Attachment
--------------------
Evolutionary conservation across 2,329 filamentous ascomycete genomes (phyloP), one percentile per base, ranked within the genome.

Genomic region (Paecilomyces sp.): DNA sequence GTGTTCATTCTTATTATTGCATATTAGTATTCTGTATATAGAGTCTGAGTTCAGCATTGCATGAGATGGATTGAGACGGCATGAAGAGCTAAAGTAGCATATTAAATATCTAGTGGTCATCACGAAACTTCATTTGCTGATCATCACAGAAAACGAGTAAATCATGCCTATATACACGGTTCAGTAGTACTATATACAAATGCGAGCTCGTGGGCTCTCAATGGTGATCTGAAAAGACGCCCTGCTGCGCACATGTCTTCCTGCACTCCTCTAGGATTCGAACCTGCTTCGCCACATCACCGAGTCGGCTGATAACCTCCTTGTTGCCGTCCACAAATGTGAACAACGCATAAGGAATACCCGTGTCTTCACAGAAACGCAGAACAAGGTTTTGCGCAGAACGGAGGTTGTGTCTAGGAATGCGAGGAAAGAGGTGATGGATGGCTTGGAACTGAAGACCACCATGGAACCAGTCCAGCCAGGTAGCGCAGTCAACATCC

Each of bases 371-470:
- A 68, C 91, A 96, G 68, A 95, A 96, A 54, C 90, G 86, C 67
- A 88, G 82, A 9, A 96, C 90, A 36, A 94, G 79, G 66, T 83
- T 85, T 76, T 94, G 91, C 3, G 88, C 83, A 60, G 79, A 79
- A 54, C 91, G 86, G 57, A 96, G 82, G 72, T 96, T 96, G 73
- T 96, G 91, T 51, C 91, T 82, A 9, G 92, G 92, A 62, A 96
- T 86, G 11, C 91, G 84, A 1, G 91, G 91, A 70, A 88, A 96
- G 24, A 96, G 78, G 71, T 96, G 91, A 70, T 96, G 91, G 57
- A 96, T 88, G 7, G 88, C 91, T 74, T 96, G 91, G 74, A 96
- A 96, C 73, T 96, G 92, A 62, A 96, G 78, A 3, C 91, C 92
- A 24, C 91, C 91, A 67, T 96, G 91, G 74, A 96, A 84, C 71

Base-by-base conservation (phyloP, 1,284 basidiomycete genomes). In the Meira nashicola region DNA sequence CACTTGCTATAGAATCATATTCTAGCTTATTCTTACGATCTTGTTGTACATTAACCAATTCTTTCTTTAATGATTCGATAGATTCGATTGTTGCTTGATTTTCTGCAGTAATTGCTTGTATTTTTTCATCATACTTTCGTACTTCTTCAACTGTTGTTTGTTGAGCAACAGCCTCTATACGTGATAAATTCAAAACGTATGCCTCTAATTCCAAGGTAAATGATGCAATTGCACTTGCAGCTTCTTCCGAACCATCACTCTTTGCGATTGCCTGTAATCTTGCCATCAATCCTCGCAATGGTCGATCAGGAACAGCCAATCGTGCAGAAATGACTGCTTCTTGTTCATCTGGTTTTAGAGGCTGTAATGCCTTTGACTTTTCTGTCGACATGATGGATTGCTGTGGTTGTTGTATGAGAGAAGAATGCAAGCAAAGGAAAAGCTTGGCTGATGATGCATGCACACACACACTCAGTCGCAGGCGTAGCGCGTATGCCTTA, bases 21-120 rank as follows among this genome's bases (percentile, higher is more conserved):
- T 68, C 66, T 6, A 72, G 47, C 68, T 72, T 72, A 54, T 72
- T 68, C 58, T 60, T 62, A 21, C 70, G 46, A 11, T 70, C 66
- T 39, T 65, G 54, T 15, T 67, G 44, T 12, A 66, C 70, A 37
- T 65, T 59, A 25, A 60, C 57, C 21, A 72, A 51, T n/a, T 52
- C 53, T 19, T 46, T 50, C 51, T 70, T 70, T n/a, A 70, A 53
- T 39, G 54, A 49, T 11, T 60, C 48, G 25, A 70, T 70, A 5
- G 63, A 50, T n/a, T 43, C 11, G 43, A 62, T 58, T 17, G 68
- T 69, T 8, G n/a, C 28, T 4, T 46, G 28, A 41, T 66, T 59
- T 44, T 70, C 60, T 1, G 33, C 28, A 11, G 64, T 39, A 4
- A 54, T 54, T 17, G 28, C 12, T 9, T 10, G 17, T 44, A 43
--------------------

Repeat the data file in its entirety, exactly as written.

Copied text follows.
Evolutionary conservation across 2,329 filamentous ascomycete genomes (phyloP), one percentile per base, ranked within the genome.

Genomic region (Paecilomyces sp.): DNA sequence GTGTTCATTCTTATTATTGCATATTAGTATTCTGTATATAGAGTCTGAGTTCAGCATTGCATGAGATGGATTGAGACGGCATGAAGAGCTAAAGTAGCATATTAAATATCTAGTGGTCATCACGAAACTTCATTTGCTGATCATCACAGAAAACGAGTAAATCATGCCTATATACACGGTTCAGTAGTACTATATACAAATGCGAGCTCGTGGGCTCTCAATGGTGATCTGAAAAGACGCCCTGCTGCGCACATGTCTTCCTGCACTCCTCTAGGATTCGAACCTGCTTCGCCACATCACCGAGTCGGCTGATAACCTCCTTGTTGCCGTCCACAAATGTGAACAACGCATAAGGAATACCCGTGTCTTCACAGAAACGCAGAACAAGGTTTTGCGCAGAACGGAGGTTGTGTCTAGGAATGCGAGGAAAGAGGTGATGGATGGCTTGGAACTGAAGACCACCATGGAACCAGTCCAGCCAGGTAGCGCAGTCAACATCC

Each of bases 371-470:
- A 68, C 91, A 96, G 68, A 95, A 96, A 54, C 90, G 86, C 67
- A 88, G 82, A 9, A 96, C 90, A 36, A 94, G 79, G 66, T 83
- T 85, T 76, T 94, G 91, C 3, G 88, C 83, A 60, G 79, A 79
- A 54, C 91, G 86, G 57, A 96, G 82, G 72, T 96, T 96, G 73
- T 96, G 91, T 51, C 91, T 82, A 9, G 92, G 92, A 62, A 96
- T 86, G 11, C 91, G 84, A 1, G 91, G 91, A 70, A 88, A 96
- G 24, A 96, G 78, G 71, T 96, G 91, A 70, T 96, G 91, G 57
- A 96, T 88, G 7, G 88, C 91, T 74, T 96, G 91, G 74, A 96
- A 96, C 73, T 96, G 92, A 62, A 96, G 78, A 3, C 91, C 92
- A 24, C 91, C 91, A 67, T 96, G 91, G 74, A 96, A 84, C 71

Base-by-base conservation (phyloP, 1,284 basidiomycete genomes). In the Meira nashicola region DNA sequence CACTTGCTATAGAATCATATTCTAGCTTATTCTTACGATCTTGTTGTACATTAACCAATTCTTTCTTTAATGATTCGATAGATTCGATTGTTGCTTGATTTTCTGCAGTAATTGCTTGTATTTTTTCATCATACTTTCGTACTTCTTCAACTGTTGTTTGTTGAGCAACAGCCTCTATACGTGATAAATTCAAAACGTATGCCTCTAATTCCAAGGTAAATGATGCAATTGCACTTGCAGCTTCTTCCGAACCATCACTCTTTGCGATTGCCTGTAATCTTGCCATCAATCCTCGCAATGGTCGATCAGGAACAGCCAATCGTGCAGAAATGACTGCTTCTTGTTCATCTGGTTTTAGAGGCTGTAATGCCTTTGACTTTTCTGTCGACATGATGGATTGCTGTGGTTGTTGTATGAGAGAAGAATGCAAGCAAAGGAAAAGCTTGGCTGATGATGCATGCACACACACACTCAGTCGCAGGCGTAGCGCGTATGCCTTA, bases 21-120 rank as follows among this genome's bases (percentile, higher is more conserved):
- T 68, C 66, T 6, A 72, G 47, C 68, T 72, T 72, A 54, T 72
- T 68, C 58, T 60, T 62, A 21, C 70, G 46, A 11, T 70, C 66
- T 39, T 65, G 54, T 15, T 67, G 44, T 12, A 66, C 70, A 37
- T 65, T 59, A 25, A 60, C 57, C 21, A 72, A 51, T n/a, T 52
- C 53, T 19, T 46, T 50, C 51, T 70, T 70, T n/a, A 70, A 53
- T 39, G 54, A 49, T 11, T 60, C 48, G 25, A 70, T 70, A 5
- G 63, A 50, T n/a, T 43, C 11, G 43, A 62, T 58, T 17, G 68
- T 69, T 8, G n/a, C 28, T 4, T 46, G 28, A 41, T 66, T 59
- T 44, T 70, C 60, T 1, G 33, C 28, A 11, G 64, T 39, A 4
- A 54, T 54, T 17, G 28, C 12, T 9, T 10, G 17, T 44, A 43